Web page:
Saturday, April 19, 2014
By Eric Russell email@example.com
POLAND — Tom Printup last saw Tim Davison on Halloween night.
Poland Fire and Rescue Department Capt. Tom Printup says he was shocked when he learned his classmate and friend had been killed.
John Ewing/Staff Photographer
The two were high school classmates and friends and hadn’t crossed paths in months. That night, they ran into each other at a local bar and chatted for close to an hour.
“He was always someone who attracted people to him. Even if he was having a bad day, no one would ever have known,” said Printup, a captain in the Poland Fire and Rescue Department. “That’s just the type of guy he was.”
When Printup learned that Davison had been shot and killed Saturday in a random act of violence on a rural stretch of highway in Pennsylvania, his first emotion was utter shock. How could something like that happen, seemingly unprovoked?
“The worst part, though, was just picturing him having to go through that all by himself,” said Printup. “No one deserves that.”
Davison, 28, was driving north on Interstate 81 near the Pennsylvania-Maryland border before dawn Saturday when he called 911 twice to report that he was being chased and shot at by someone in a dark-colored pickup truck. A few minutes later, the pickup’s driver ran Davison off the road and someone in the truck shot him multiple times, including in the head.
Pennsylvania authorities say they believe Davison was killed by someone who could strike again, and are investigating any connection between his killing and a shooting eight hours earlier about 60 miles away in Monaghan Township, Pa. The victim in that incident, who was not injured, told police that the driver of a black Nissan pickup truck fired at him several times.
Many residents in Poland, the rural town in southwestern Androscoggin County where Davison grew up and was known simply as “Asti” (pronounced Aw-stee), share Printup’s disbelief that one of their own could be taken in such a callous way.
Nick Colby knew Davison for as long as he could remember, probably all the way back to their days playing T-ball. In school, they played sports together. As young adults, they shared an apartment in Auburn. Colby said he has plenty of stories about his friend but a lot of them are “not fit for publication.”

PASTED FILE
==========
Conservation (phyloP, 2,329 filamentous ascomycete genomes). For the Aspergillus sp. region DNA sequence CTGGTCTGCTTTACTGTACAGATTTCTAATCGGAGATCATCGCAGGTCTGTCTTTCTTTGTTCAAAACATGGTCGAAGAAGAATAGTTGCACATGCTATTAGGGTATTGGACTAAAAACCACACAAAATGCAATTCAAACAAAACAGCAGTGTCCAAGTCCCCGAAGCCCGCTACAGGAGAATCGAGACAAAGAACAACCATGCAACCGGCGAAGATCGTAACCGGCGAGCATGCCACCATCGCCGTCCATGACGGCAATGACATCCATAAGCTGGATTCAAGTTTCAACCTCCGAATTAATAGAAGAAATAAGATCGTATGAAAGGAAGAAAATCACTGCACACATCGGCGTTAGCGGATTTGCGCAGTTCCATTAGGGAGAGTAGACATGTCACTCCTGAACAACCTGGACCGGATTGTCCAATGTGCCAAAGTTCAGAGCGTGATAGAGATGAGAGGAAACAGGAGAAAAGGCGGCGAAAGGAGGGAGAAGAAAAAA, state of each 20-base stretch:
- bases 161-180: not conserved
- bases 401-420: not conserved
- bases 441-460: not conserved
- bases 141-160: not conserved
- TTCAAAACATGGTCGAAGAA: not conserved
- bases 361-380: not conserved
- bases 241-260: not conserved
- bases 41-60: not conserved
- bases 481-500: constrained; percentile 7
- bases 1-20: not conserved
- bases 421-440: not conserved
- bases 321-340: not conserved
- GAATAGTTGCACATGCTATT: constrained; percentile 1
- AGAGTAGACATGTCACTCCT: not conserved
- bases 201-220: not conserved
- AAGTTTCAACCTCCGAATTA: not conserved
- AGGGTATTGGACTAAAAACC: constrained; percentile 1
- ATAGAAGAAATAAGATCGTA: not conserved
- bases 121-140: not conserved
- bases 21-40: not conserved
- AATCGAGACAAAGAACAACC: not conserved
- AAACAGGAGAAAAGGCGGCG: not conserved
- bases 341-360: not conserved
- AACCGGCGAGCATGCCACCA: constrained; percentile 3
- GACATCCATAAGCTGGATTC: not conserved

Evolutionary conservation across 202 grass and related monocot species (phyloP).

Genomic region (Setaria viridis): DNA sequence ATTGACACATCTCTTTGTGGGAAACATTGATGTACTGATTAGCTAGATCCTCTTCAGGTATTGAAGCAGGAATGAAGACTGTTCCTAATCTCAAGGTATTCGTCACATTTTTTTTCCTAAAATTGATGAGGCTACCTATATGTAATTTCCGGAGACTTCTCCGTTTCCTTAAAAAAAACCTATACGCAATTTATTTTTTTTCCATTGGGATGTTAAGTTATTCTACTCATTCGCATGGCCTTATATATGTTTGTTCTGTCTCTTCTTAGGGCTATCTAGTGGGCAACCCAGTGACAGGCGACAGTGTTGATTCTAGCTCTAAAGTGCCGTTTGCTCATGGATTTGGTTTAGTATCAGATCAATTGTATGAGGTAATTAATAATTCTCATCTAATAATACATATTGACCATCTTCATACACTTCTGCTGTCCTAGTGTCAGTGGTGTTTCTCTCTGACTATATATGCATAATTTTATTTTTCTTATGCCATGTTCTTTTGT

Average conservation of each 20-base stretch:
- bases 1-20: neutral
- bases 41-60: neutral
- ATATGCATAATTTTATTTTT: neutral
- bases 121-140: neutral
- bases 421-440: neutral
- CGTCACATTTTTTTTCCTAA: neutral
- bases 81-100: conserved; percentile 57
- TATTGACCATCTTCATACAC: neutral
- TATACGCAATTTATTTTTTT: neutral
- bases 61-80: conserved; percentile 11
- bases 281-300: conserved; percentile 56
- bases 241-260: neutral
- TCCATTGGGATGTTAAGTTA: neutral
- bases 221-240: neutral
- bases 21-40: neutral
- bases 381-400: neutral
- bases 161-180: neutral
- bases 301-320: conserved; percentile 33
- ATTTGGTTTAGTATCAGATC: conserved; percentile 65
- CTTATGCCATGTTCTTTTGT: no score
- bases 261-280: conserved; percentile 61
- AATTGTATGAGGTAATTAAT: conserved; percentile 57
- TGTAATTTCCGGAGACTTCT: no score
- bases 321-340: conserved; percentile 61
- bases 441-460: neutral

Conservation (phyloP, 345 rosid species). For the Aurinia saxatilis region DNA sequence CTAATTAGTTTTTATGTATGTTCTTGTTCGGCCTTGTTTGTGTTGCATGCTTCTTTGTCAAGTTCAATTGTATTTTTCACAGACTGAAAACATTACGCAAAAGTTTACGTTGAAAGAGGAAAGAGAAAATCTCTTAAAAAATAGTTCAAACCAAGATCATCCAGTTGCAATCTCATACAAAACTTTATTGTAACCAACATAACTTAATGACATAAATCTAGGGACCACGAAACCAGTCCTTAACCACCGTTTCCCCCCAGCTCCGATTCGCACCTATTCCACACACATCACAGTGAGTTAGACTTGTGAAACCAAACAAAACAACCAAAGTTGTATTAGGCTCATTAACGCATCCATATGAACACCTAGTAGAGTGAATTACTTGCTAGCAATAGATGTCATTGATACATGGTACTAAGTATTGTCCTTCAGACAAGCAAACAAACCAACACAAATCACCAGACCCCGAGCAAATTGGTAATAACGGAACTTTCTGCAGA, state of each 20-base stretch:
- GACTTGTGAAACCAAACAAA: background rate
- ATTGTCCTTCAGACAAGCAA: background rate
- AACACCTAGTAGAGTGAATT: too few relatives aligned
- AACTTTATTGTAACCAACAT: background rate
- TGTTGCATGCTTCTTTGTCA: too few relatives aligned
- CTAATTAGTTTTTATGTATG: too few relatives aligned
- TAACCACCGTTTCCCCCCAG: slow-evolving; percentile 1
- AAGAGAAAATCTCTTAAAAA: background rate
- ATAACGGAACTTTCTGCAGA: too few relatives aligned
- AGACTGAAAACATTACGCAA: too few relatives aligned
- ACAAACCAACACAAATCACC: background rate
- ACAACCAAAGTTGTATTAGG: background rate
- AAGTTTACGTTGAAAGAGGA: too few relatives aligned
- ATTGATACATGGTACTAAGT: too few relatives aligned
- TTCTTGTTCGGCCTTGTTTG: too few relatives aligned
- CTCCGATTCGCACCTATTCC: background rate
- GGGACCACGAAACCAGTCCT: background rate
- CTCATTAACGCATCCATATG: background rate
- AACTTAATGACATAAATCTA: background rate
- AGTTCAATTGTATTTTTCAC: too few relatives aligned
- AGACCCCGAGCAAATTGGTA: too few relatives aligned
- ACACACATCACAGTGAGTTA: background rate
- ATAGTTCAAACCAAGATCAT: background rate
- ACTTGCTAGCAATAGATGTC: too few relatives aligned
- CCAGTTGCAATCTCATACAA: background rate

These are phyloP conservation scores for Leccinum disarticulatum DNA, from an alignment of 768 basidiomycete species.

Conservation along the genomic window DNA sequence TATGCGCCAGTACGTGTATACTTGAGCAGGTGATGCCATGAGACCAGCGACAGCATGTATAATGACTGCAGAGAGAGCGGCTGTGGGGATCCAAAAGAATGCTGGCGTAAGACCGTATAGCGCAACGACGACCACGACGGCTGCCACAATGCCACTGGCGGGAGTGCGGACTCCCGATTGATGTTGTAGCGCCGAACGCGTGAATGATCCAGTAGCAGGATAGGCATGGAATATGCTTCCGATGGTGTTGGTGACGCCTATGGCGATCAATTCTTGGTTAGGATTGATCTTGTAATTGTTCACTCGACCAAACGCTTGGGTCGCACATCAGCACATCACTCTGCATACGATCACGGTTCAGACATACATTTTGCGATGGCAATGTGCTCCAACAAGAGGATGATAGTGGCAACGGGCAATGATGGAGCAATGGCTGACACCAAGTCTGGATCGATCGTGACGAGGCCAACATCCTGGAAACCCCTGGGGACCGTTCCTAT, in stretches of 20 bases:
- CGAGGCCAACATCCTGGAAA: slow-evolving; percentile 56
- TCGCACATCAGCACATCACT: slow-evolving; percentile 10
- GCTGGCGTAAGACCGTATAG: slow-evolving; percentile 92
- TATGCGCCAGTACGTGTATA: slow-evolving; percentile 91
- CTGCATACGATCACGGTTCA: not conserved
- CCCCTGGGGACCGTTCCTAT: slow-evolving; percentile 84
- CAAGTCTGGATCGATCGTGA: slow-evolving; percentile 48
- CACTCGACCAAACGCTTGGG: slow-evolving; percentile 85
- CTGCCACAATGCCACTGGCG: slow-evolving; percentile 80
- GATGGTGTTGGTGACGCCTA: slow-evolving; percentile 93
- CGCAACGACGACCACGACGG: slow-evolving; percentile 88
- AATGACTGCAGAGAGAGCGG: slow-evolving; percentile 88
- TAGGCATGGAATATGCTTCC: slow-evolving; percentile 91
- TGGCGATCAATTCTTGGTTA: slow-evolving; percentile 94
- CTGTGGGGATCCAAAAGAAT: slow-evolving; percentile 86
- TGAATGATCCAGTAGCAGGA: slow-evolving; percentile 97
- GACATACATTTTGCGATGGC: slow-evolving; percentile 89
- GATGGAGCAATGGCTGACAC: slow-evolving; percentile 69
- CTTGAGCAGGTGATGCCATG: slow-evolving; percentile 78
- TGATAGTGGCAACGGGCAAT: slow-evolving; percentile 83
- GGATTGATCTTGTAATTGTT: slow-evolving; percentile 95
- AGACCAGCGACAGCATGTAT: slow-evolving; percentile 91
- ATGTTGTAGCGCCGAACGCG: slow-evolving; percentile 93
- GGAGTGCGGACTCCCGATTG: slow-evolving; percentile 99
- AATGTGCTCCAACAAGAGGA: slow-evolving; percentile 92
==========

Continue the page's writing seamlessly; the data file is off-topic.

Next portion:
“He was the kind of guy where doing nothing with him was entertaining, you know,” he said.
Colby heard about Davison’s death Sunday morning from a mutual friend. “You read about these things all the time but you never think it can happen inside your own bubble,” he said.
Even people in Poland who didn’t know Davison well are talking about his death this week. Poland, like many small towns in Maine, is the sort of place where everyone knows everyone. If they didn’t know Davison personally, they know his family.
Angie Taylor, principal of the local elementary school, taught Davison at Poland Regional High School in the early part of the last decade and remembers him fondly from among the hundreds of students who have passed through.
“He was in the first class I ever taught,” Taylor said Tuesday from her office at the Elm Street School in neighboring Mechanic Falls. “Such a nice kid.”
Taylor remembers Davison’s “moment” in high school: He had been working on a senior project for the whole year and was ready to present it. He had rebuilt his pickup truck and installed pneumatic lifts that he gleefully showed off to classmates by making the truck “bounce” outside the school.
“I remember thinking, ‘He’s going to be OK,’ ” Taylor said.
NATURAL MECHANIC, LOVED OUTDOORS
It was Davison’s love and aptitude for mechanics that drove him throughout his life after high school. He went to work for his father, also named Tim Davison, at Engineered Construction Services in Raymond, working as a pipe fitter and commercial welder who also supervised crews.
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